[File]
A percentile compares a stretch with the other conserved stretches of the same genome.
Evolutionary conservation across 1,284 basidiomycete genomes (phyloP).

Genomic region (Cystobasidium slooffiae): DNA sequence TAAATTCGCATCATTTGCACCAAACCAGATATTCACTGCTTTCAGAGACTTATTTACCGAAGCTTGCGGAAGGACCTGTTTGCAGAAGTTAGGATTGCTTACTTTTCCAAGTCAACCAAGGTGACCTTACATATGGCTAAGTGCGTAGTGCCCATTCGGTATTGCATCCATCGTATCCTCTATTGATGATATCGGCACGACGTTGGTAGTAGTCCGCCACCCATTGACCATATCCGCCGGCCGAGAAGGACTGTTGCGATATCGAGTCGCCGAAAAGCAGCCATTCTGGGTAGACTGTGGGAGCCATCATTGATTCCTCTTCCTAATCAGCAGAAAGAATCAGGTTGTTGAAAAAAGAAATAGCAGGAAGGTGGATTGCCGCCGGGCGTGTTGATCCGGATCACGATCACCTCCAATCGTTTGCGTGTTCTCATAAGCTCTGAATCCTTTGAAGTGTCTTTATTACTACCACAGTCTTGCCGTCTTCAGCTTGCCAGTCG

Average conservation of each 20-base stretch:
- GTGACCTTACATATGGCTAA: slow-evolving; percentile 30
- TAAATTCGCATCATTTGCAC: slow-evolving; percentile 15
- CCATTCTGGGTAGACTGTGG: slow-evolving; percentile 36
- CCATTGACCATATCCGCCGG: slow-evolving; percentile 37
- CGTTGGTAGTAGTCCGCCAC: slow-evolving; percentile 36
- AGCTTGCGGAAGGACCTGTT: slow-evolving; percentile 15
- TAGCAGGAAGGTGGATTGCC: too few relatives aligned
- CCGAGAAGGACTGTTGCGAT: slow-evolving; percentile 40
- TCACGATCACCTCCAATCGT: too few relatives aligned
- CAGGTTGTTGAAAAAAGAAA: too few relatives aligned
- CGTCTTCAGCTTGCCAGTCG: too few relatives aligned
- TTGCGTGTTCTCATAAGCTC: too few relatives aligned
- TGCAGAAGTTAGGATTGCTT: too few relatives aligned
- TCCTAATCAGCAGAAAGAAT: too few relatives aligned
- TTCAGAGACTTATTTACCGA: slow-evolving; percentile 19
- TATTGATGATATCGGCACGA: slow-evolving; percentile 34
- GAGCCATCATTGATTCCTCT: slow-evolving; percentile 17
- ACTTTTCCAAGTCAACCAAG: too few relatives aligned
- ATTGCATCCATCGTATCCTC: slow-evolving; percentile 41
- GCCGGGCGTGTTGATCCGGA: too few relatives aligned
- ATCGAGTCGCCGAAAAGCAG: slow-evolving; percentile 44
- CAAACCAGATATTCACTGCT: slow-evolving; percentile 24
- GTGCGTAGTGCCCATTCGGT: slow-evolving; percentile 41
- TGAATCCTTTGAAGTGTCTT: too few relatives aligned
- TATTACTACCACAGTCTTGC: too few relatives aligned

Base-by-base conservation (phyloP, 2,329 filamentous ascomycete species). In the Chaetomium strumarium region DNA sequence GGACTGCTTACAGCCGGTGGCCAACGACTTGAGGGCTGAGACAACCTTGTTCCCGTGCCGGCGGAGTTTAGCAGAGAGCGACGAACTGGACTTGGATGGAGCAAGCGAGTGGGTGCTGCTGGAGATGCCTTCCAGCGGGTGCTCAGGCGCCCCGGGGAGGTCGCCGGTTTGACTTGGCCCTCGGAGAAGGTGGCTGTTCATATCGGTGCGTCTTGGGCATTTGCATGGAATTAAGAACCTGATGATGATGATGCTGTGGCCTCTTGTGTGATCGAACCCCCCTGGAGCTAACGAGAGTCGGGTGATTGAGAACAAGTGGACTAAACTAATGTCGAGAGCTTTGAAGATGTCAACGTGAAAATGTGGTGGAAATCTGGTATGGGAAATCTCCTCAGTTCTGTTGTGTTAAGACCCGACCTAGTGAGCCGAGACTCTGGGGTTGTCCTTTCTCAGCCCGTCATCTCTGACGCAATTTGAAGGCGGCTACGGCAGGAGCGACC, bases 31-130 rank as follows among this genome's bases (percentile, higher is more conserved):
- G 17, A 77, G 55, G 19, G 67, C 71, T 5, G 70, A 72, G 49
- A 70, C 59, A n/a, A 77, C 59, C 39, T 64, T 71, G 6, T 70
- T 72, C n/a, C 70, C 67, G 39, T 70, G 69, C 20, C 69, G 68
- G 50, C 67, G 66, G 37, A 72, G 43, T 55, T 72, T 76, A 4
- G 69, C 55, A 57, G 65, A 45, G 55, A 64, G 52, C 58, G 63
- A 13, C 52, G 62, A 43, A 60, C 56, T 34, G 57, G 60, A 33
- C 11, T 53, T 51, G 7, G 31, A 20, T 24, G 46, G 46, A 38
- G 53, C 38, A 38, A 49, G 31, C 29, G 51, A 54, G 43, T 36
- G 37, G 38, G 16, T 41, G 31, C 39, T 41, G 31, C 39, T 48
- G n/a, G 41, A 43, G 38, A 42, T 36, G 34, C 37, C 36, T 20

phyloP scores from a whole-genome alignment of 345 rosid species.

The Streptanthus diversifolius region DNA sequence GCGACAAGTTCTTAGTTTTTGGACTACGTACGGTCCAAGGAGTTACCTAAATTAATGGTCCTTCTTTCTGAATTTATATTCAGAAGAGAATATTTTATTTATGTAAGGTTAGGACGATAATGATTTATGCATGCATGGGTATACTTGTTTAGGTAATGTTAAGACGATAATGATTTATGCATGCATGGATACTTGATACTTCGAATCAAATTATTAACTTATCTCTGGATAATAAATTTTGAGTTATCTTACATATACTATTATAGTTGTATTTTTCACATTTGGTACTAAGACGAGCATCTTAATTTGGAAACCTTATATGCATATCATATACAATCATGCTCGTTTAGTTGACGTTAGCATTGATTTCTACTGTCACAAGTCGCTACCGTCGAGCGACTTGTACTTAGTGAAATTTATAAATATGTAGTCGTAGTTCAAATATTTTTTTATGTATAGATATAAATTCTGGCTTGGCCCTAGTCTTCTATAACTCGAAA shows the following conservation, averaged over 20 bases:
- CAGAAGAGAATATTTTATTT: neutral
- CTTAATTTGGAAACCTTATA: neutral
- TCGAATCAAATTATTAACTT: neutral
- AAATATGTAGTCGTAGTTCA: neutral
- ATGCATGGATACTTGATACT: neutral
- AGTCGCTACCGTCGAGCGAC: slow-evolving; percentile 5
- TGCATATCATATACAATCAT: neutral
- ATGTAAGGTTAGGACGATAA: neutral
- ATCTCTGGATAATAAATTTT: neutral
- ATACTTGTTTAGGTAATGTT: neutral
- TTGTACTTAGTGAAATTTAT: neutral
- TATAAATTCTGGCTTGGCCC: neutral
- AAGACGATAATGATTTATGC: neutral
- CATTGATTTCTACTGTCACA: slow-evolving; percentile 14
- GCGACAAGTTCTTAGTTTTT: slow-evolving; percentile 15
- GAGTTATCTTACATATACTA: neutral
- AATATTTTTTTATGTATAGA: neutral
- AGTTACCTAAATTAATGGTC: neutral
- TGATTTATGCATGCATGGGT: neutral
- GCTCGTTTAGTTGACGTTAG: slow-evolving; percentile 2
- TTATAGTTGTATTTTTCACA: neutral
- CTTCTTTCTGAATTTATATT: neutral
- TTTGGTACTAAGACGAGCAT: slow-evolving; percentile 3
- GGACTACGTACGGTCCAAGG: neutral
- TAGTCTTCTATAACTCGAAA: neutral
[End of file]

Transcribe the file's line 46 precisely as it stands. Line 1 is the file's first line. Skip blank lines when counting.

- AAATATGTAGTCGTAGTTCA: neutral